The Securities Exchange Commission (SEC) claims Horizon Private Equity, III, is a “massive Ponzi scheme” and that investors owe $110M principal as of July 2021. John J. Woods. Woods worked at Southport Capital which is a d/b/a for Livingston Group Asset Management Company. It is estimated that over 400 investors have lost money.
If you or someone you know invested with John Woods, please contact our experienced investment fraud attorneys immediately for a free consultation at 1-800-856-3352. Our national law firm has over 45 years of experience and a 95% win rate. We will provide you with options to recover your losses, but there is a limited time to file claims.
WHAT DO WE DO?
We assist Horizon Private Equity investors in recovering the money that they have invested from brokers and brokerage companies.
WHAT CAN WE DO TO HELP?
Haselkorn & Thibaut’s sole focus is to put money back in the pockets of investors. Horizon and John Woods have been under investigation for several months. We are familiar with the Horizon Private Equity fund and the entities that sold it to investors. Our firm will file in arbitration and court on behalf of investors nationwide to recover financial losses due to the misconduct of investment professionals. We are also investigating claims against John J. Financial firms that may be associated with Horizon Private Equity. Woods and Southport Capital will investigate whether Horizon’s investors have any claims against these companies.
HOW CAN WE GET PAID?
No recovery, no fee. We will not ask you to pay us anything out of your own pocket. We are paid a percentage of the recovery and reimbursed expenses if we recover.
What are the NEXT STEPS
Contact us by calling 1-800-856-3352 or filling out the form. An experience investment fraud attorney will discuss your situation and offer you options. An initial evaluation will take only 15-20 minutes.
Horizon Private Equity – Massive Ponzi Scheme
According to the SEC, the story began in 2008, when Woods was both registered as an investment advisor and a registered representative of a Southport Capital, a financial service firm. Woods was required to report any business activities outside of his job. According to the Complaint, Woods solicited investors for Horizon. The company was “nominally controlled by Woods’ accountant” at that time to protect Woods’ real ownership.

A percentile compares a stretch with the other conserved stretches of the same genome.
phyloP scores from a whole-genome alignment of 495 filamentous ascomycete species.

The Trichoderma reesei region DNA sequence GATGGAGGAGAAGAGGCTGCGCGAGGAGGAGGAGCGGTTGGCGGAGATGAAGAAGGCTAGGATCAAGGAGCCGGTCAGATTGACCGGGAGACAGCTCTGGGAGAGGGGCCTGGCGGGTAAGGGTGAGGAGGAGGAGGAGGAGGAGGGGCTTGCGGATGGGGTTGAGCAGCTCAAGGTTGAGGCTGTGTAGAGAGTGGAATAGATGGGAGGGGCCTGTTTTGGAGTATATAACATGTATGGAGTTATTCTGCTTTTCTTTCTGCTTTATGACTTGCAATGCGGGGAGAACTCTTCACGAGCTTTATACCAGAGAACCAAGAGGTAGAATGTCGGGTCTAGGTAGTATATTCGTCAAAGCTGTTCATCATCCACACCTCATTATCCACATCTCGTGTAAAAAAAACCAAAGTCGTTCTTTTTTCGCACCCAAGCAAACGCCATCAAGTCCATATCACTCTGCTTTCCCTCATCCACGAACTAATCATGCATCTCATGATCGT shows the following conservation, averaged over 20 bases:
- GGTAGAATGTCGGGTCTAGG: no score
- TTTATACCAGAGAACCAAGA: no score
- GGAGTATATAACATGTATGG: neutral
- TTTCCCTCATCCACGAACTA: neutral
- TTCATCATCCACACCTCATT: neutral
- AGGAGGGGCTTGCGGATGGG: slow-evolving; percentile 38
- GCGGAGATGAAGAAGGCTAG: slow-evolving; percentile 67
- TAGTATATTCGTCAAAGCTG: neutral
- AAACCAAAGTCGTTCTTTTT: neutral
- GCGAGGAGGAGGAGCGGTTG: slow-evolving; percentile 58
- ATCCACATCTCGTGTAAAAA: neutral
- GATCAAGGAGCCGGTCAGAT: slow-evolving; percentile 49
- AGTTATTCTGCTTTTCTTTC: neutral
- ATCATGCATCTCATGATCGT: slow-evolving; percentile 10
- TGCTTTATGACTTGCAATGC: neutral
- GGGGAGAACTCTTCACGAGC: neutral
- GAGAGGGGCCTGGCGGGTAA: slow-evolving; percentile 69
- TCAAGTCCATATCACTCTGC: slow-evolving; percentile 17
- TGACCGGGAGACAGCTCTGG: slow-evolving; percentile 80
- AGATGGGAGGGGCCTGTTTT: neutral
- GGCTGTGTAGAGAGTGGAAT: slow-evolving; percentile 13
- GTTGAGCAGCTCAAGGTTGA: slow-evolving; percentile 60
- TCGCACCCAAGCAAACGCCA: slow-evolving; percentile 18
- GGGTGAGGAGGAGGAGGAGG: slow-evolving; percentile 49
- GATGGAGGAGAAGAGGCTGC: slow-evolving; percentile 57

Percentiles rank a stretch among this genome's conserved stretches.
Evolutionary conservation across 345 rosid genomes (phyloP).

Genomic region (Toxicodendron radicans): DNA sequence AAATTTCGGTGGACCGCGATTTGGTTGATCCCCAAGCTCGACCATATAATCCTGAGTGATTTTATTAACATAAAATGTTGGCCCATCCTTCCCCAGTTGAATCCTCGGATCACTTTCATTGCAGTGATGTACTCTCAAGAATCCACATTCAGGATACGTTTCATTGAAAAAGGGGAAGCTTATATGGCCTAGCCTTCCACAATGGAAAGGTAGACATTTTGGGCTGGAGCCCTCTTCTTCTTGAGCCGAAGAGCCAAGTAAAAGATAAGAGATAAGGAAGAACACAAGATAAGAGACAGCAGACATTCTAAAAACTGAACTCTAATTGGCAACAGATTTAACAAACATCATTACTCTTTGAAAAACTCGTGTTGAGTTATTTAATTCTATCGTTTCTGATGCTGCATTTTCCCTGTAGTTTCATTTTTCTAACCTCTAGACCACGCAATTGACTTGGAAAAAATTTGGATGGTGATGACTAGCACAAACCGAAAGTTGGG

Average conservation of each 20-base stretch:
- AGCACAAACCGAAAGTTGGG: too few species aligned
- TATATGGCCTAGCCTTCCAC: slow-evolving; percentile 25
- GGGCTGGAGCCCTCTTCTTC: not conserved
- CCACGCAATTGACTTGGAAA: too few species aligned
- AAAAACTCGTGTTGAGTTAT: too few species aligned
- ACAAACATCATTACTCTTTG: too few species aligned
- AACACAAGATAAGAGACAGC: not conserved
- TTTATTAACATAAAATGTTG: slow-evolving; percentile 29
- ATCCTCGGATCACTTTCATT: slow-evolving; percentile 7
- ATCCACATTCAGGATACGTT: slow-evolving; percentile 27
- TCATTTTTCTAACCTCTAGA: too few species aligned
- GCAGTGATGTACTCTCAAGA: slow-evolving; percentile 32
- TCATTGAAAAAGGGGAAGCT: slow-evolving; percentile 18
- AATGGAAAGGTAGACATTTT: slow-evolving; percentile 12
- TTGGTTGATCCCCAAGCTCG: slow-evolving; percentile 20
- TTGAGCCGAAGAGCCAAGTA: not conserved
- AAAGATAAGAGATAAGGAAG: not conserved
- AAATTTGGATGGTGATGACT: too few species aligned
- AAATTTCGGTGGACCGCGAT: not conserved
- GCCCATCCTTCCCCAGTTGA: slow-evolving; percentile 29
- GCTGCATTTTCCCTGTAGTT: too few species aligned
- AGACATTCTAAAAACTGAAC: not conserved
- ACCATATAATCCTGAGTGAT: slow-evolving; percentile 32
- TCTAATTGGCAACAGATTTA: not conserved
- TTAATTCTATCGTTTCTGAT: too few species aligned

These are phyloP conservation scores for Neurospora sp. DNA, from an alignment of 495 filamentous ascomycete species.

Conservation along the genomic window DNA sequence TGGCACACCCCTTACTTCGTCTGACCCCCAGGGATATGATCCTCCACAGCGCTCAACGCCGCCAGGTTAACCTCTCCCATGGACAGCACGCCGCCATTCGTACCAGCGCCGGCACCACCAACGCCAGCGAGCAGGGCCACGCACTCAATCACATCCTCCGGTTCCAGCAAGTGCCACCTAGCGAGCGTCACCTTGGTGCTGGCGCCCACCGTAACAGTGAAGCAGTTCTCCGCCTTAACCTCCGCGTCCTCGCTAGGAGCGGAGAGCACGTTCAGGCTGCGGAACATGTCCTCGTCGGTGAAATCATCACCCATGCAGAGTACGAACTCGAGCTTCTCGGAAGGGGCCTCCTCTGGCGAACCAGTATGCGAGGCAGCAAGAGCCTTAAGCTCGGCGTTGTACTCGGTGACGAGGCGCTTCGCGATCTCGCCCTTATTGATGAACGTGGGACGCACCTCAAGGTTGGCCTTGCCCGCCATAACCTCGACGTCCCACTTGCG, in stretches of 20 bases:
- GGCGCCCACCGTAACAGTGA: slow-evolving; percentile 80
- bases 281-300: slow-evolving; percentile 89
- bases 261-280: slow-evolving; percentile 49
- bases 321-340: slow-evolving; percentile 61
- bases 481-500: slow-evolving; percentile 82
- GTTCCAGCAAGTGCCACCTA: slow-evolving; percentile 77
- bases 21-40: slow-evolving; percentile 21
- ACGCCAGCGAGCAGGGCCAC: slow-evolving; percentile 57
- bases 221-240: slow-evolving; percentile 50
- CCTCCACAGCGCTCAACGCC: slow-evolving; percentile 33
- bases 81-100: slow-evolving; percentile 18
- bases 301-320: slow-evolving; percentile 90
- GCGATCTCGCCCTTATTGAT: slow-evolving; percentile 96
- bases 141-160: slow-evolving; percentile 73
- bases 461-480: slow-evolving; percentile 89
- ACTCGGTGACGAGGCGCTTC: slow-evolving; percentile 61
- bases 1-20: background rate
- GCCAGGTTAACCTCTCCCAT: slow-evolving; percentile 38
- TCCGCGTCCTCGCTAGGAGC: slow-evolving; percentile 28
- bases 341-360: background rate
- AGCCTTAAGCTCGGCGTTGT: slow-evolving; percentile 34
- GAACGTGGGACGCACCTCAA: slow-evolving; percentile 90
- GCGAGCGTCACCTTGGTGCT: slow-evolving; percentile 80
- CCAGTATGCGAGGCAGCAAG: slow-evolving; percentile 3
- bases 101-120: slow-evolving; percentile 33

Woods also bought Southport, an SEC-registered investment advisor, that same year. According to the Commission, Woods’ brother became “nominally” responsible for Southport while Woods remained in control of Southport. Woods’ cousin, who was also working at the same financial service firm as Woods, left shortly thereafter to join Southport. Woods resigned from Woods’ financial service firm in 2016 after questions were raised about Woods’ involvement with outside business activities. He then joined Southport full-time. According to the Complaint, Woods asked a business partner to not speak to his compliance personnel during the investigation into his Southport affiliation. He claimed that he had “only months to live” because of his cancer.
Woods, his brother, and his cousin allegedly encouraged clients to invest in Horizon. They emphasized the safety and security of Horizon and promised fixed and guaranteed returns. Investors rarely received any written information about a potential investment.
Instead, they relied on oral conversations and representations made either by Woods, Woods’ relatives, or other Southport advisors. Investors were told that they could not lose their investment, that Horizon was not affiliated to Southport, that Horizon investments were an annuity and that funds from Horizon would be used for government bonds or collateralized mortgage obligations. Investors were also informed that Southport employees would receive no compensation for recommending Horizon investments.
These representations were falsely claimed by the Commission. In reality, Woods operated Horizon as a Ponzi scheme that owes investors more than $110 million but has liquid assets of less than $16million. Woods allegedly used a new investor funds to pay existing investors, a hallmark of a Ponzi scheme. According to the complaint, Horizon invested around $20 million in Horizon assets that would be difficult and time-consuming to liquidate.
The Complaint outlines that in 2018 the Commission’s Division of Examinations examined Southport, alleging that Woods misrepresented and controlled Horizon. Woods submitted written responses that indicated that he had “never” managed Horizon’s operations and that he wasn’t a signatory to Horizon’s checking account. It also stated that Woods was an investor in the fund but not a manager. In 2021, another examination was conducted, which allegedly resulted in Woods providing similar misleading responses.
In a hearing last week, U.S. District Judge Steven Grimburg agreed that the appointment of a receiver was warranted over Horizon but declined to do the same for Southport, reasoning that “I don’t find this burden has been satisfied at this juncture…” An attorney for Southport, while agreeing that a receiver was necessary for Woods and Horizon, cited the recent change in management and leadership at the firm and indicated that the company “will not be around for much longer” if a receiver was appointed over Southport.